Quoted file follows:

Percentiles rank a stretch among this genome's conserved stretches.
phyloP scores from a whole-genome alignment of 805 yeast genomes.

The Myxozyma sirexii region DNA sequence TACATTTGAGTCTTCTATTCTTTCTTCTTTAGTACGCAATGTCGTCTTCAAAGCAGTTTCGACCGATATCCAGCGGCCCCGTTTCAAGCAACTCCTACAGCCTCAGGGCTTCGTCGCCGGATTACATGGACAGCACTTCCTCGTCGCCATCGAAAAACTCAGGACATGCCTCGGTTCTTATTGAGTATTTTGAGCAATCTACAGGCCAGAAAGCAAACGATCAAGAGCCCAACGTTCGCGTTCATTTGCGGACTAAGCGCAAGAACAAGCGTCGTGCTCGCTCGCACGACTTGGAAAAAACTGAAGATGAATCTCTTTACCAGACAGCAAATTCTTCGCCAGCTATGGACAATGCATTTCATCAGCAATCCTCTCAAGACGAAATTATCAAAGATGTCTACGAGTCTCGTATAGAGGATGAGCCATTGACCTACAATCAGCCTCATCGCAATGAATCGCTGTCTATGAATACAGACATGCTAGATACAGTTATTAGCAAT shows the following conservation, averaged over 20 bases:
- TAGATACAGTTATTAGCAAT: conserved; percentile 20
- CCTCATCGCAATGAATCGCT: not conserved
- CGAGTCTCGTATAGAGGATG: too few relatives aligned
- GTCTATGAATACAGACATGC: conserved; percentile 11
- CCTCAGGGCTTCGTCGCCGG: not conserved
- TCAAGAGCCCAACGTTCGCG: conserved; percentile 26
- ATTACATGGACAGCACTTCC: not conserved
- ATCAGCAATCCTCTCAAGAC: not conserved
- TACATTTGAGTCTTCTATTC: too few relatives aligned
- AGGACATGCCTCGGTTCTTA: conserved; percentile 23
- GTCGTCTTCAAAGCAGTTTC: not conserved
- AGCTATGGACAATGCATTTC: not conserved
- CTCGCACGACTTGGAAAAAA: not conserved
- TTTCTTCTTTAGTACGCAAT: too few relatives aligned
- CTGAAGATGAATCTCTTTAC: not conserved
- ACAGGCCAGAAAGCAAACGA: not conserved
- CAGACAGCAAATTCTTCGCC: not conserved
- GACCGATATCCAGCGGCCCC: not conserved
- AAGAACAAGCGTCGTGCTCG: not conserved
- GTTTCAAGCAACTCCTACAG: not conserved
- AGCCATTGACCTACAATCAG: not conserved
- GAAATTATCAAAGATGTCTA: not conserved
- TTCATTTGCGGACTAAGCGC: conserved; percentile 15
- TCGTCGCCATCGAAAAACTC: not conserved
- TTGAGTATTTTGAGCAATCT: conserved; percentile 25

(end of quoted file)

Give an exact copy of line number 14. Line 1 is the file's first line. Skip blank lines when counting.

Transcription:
- GTCGTCTTCAAAGCAGTTTC: not conserved